But eating a balanced breakfast can sometimes be quite the balancing act, and a few common habits might be adding extra calories to your favorite meals without you even realizing it. While everyone’s nutritional needs are different, you typically want to consume a breakfast that’s around 300 to 400 calories. And getting enough protein in the morning will help keep you feeling powered up and satiated until it’s time for lunch. These 10 tips from registered dietitians will help keep your morning meals on track whether you’re looking to lose weight, watch your sugar intake, or add a little variety to your breakfast repertoire.
1. Eating a packaged breakfast instead of a fresh one.
Though there are definitely healthy pre-packaged breakfasts out there, Emily Cope-Kyle, M.S., R.D.N, says opting for something homemade is the safest way to ensure you aren’t eating a meal that’s highly processed and potentially loaded with lots of sodium or added sugars. She explains that foods such as flavored yogurts can carry as many as eight teaspoons of sugar, and suggests opting for something equally creamy (and simple to make) such as toast with avocado. If you are in a rush and have to take a packaged breakfast be sure to check the nutritional label to make sure that it isn’t packed with sugar or sodium.
2. Or choosing an overly processed cereal.
Since most cereals tend to be high on carbohydrates and sugar, and low on protein, Cope-Kyle suggests avoiding them entirely. However, if you’re looking to lose weight and absolutely love cereal, there are healthier options available, you just want to be diligent about looking at the nutritional information. Look for options that don’t have any added sugars, and consider topping your bowl with a bit of protein (you can try almonds or even a sprinkle of toasted quinoa), for a satiating, balanced breakfast, says Cope-Kyle.
3. Not eating enough breakfast.
“The most common mistake I see isn’t necessarily from specific foods that people eat, but eating a breakfast that is too small,” explains Maxine Yeung, M.S., R.D., owner of The Wellness Whisk. Eating a nourishing breakfast with lots of protein and healthy fat can keep you feeling full all morning long. Not eating enough breakfast, however, can cause you to feel hungrier earlier, which may make you more inclined to opt for a too-large lunch, or snacking.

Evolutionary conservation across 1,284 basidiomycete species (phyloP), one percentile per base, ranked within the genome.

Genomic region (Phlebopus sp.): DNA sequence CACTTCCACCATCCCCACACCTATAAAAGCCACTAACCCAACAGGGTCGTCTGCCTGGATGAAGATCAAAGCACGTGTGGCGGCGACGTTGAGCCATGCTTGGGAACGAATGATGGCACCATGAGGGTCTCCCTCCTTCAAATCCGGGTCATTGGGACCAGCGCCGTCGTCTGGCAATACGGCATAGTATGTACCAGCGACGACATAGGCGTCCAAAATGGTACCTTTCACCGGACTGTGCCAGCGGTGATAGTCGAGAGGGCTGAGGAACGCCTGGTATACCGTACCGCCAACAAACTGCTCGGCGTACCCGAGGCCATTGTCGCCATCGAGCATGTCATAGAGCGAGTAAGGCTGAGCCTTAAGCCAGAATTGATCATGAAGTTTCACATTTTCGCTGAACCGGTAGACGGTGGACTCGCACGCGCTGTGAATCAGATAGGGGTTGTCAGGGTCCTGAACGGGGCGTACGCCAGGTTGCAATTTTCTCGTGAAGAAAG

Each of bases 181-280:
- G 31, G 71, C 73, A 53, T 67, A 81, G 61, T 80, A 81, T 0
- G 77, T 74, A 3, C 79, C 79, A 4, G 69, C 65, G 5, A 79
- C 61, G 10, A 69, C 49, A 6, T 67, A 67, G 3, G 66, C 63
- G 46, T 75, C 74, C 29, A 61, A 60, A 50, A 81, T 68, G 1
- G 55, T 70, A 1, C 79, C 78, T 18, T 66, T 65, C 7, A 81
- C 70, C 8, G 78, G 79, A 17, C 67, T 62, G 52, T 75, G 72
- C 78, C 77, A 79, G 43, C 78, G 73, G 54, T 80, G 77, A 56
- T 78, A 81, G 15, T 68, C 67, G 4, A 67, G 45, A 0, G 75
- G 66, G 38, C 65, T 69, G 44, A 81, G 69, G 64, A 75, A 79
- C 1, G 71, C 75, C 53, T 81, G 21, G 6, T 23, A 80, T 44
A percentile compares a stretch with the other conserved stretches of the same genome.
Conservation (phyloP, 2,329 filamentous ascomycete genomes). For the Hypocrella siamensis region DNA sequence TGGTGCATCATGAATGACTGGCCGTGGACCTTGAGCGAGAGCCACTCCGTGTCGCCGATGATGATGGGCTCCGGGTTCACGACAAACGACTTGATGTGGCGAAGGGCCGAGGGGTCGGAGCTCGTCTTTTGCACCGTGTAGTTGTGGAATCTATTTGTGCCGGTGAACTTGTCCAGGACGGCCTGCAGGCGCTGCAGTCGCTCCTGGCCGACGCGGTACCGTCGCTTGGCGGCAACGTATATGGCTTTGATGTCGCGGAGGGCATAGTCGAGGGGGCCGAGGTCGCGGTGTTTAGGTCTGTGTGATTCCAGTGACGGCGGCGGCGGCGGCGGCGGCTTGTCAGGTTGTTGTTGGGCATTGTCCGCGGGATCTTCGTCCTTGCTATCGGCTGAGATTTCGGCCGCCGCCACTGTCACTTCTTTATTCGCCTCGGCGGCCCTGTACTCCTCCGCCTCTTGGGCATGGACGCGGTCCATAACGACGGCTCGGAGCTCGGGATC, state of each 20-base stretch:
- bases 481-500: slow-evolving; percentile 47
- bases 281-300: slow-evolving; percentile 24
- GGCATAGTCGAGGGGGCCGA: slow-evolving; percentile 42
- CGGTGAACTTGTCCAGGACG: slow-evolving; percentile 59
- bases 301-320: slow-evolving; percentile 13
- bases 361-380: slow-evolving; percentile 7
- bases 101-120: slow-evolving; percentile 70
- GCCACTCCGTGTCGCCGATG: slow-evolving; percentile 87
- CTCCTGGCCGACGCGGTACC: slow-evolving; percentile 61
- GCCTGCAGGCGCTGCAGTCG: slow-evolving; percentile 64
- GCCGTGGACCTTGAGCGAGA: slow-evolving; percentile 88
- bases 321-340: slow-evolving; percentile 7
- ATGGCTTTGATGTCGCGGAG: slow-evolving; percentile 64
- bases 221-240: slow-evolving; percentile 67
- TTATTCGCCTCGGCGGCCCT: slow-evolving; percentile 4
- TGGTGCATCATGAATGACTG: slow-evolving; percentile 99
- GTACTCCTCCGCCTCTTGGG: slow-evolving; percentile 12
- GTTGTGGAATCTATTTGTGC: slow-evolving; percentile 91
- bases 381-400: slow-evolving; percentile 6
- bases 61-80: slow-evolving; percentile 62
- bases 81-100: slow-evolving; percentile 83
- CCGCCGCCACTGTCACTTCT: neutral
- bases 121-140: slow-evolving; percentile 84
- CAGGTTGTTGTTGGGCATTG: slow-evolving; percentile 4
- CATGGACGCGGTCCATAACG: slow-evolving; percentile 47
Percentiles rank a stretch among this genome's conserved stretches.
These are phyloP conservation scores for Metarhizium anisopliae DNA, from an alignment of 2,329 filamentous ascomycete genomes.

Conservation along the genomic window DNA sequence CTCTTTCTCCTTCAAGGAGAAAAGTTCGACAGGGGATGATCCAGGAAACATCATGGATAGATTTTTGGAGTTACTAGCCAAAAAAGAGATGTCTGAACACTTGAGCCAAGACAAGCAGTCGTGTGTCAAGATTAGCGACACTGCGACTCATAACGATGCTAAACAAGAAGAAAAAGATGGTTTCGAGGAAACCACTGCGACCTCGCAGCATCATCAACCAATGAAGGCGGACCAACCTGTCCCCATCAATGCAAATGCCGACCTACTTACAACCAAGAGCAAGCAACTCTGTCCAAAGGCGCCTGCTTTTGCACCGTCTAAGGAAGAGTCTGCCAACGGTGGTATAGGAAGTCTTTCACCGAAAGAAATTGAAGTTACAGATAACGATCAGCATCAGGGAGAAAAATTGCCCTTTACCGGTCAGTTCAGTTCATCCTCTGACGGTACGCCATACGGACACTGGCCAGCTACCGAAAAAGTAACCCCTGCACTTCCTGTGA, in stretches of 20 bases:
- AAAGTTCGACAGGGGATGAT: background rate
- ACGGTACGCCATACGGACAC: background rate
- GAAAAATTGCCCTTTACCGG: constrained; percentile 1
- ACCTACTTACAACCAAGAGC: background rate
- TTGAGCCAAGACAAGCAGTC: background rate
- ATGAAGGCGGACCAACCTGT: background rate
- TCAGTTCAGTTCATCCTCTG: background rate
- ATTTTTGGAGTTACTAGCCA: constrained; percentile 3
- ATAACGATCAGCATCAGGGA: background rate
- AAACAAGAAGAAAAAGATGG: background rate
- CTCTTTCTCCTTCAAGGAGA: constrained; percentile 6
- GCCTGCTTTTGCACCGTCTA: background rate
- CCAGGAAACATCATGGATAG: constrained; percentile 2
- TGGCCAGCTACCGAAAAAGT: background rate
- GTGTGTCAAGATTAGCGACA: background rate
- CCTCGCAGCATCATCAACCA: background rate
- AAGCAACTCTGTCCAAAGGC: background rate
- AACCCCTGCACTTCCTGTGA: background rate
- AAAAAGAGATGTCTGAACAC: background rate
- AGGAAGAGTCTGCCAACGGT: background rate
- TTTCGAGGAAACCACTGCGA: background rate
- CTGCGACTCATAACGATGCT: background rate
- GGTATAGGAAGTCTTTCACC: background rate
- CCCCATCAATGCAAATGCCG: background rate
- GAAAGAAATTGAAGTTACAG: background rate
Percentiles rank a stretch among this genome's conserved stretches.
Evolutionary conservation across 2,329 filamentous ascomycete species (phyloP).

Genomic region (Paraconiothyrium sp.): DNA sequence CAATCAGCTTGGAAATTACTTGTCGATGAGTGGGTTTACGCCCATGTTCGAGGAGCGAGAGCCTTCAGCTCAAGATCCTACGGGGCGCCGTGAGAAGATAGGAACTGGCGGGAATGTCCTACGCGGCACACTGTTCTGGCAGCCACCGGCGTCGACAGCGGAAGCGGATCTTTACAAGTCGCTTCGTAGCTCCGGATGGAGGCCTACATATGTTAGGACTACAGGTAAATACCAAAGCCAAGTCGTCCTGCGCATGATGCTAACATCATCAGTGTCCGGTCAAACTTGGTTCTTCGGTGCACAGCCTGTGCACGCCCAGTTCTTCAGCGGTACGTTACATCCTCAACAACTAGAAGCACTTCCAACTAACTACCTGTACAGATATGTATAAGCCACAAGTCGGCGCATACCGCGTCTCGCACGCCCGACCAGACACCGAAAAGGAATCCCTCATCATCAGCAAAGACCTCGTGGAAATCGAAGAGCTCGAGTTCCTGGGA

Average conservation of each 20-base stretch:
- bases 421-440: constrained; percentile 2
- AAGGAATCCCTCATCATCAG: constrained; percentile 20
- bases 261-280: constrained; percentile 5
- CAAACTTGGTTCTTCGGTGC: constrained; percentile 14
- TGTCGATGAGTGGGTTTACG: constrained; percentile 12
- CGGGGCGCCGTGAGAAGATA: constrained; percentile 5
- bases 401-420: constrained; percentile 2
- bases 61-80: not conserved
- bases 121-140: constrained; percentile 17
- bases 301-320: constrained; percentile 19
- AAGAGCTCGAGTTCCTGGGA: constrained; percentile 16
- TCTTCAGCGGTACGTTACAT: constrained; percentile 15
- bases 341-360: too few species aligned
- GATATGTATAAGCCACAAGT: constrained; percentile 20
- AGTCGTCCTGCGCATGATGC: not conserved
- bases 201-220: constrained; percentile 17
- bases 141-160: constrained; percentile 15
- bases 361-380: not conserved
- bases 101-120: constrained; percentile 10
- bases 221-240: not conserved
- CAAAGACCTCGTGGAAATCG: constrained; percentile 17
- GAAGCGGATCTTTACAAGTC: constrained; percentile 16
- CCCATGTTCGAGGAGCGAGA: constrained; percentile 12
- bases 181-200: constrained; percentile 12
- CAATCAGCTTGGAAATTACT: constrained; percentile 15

4. Or skipping breakfast altogether.
Yeung advises against skipping breakfast—enjoying a meal in the morning will help keep you satisfied throughout the day, she says. But if you aren’t hungry experts say there’s no need to force yourself to eat. The takeaway? Listen to your body on this one, and if you are hungry in the morning, try not to forgo this important meal.
5. Eating a meal that’s mostly carbohydrates.
Carbs = energy. The macronutrient is an essential part of an overall healthy diet, but as with most things, you want to eat them in moderation. “Breakfast foods tend to be carbohydrate heavy,” Yeung explains, and meals that may seem healthy and balanced may actually have more carbohydrates than you expect. To avoid this, she recommends making sure your breakfast is always balanced by adding a little bit of protein—eggs, nuts, or seeds should do the trick. And try to opt for complex over simple carbs (like white bread, donuts, and sugary cereals), as they take longer for your body to break down.
6. Using too much oil when you make eggs.
7. Or choosing a less healthy cooking method in general.
Breakfast food can tend to involve a lot of oil and butter, but it doesn’t have to. Baking can be a great way to work around using tons of oil, especially when cooking with ingredients like eggs, explains Gorin. She likes to use her oven to whip up egg “muffins” and crustless quiche.
8. Not measuring your toppings.
Adding toppings to your meals is a great way to take a dish to the next level. But too many toppings—even healthy ones like chia seeds and nuts—can add a lot of extra calories if you aren’t careful about measuring them out beforehand.
9. And you’re ignoring portion size.
Just because a meal contains lots of good-for-you nutrients, too much is still too much, and it may interfere with any weight-loss goals you may have. When it comes to dishes like oatmeal, Gorin says it can be easy to accidentally go overboard with portion size. One solution is to make a bunch of pre-portioned meals in advance.